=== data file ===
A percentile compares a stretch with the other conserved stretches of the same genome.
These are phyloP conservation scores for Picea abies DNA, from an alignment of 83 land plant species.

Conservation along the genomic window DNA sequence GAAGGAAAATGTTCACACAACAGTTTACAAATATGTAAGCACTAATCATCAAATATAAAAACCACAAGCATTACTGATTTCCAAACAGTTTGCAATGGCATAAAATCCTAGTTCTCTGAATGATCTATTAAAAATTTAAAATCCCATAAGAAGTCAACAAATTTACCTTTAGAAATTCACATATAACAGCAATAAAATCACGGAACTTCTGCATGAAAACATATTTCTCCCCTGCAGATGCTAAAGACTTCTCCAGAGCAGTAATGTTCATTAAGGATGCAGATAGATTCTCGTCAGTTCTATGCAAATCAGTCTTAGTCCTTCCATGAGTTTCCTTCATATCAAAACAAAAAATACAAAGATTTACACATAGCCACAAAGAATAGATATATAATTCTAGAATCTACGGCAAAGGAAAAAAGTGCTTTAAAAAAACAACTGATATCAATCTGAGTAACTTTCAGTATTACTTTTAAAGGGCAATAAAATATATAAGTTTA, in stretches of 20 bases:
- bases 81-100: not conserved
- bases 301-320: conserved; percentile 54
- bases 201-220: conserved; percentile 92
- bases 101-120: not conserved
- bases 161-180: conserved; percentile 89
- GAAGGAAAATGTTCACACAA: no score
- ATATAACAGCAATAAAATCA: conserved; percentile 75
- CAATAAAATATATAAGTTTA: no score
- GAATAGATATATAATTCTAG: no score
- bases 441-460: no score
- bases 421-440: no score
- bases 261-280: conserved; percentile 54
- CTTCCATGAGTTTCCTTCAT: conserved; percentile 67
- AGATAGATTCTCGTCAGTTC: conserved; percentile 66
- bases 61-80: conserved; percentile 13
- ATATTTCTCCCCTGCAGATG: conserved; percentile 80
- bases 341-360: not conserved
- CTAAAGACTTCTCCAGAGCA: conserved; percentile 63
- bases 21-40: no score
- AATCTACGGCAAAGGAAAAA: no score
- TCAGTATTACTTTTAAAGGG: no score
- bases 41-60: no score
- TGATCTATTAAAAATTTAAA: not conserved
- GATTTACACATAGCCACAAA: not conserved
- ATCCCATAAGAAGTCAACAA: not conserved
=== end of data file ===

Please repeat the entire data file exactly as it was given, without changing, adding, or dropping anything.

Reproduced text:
A percentile compares a stretch with the other conserved stretches of the same genome.
These are phyloP conservation scores for Picea abies DNA, from an alignment of 83 land plant species.

Conservation along the genomic window DNA sequence GAAGGAAAATGTTCACACAACAGTTTACAAATATGTAAGCACTAATCATCAAATATAAAAACCACAAGCATTACTGATTTCCAAACAGTTTGCAATGGCATAAAATCCTAGTTCTCTGAATGATCTATTAAAAATTTAAAATCCCATAAGAAGTCAACAAATTTACCTTTAGAAATTCACATATAACAGCAATAAAATCACGGAACTTCTGCATGAAAACATATTTCTCCCCTGCAGATGCTAAAGACTTCTCCAGAGCAGTAATGTTCATTAAGGATGCAGATAGATTCTCGTCAGTTCTATGCAAATCAGTCTTAGTCCTTCCATGAGTTTCCTTCATATCAAAACAAAAAATACAAAGATTTACACATAGCCACAAAGAATAGATATATAATTCTAGAATCTACGGCAAAGGAAAAAAGTGCTTTAAAAAAACAACTGATATCAATCTGAGTAACTTTCAGTATTACTTTTAAAGGGCAATAAAATATATAAGTTTA, in stretches of 20 bases:
- bases 81-100: not conserved
- bases 301-320: conserved; percentile 54
- bases 201-220: conserved; percentile 92
- bases 101-120: not conserved
- bases 161-180: conserved; percentile 89
- GAAGGAAAATGTTCACACAA: no score
- ATATAACAGCAATAAAATCA: conserved; percentile 75
- CAATAAAATATATAAGTTTA: no score
- GAATAGATATATAATTCTAG: no score
- bases 441-460: no score
- bases 421-440: no score
- bases 261-280: conserved; percentile 54
- CTTCCATGAGTTTCCTTCAT: conserved; percentile 67
- AGATAGATTCTCGTCAGTTC: conserved; percentile 66
- bases 61-80: conserved; percentile 13
- ATATTTCTCCCCTGCAGATG: conserved; percentile 80
- bases 341-360: not conserved
- CTAAAGACTTCTCCAGAGCA: conserved; percentile 63
- bases 21-40: no score
- AATCTACGGCAAAGGAAAAA: no score
- TCAGTATTACTTTTAAAGGG: no score
- bases 41-60: no score
- TGATCTATTAAAAATTTAAA: not conserved
- GATTTACACATAGCCACAAA: not conserved
- ATCCCATAAGAAGTCAACAA: not conserved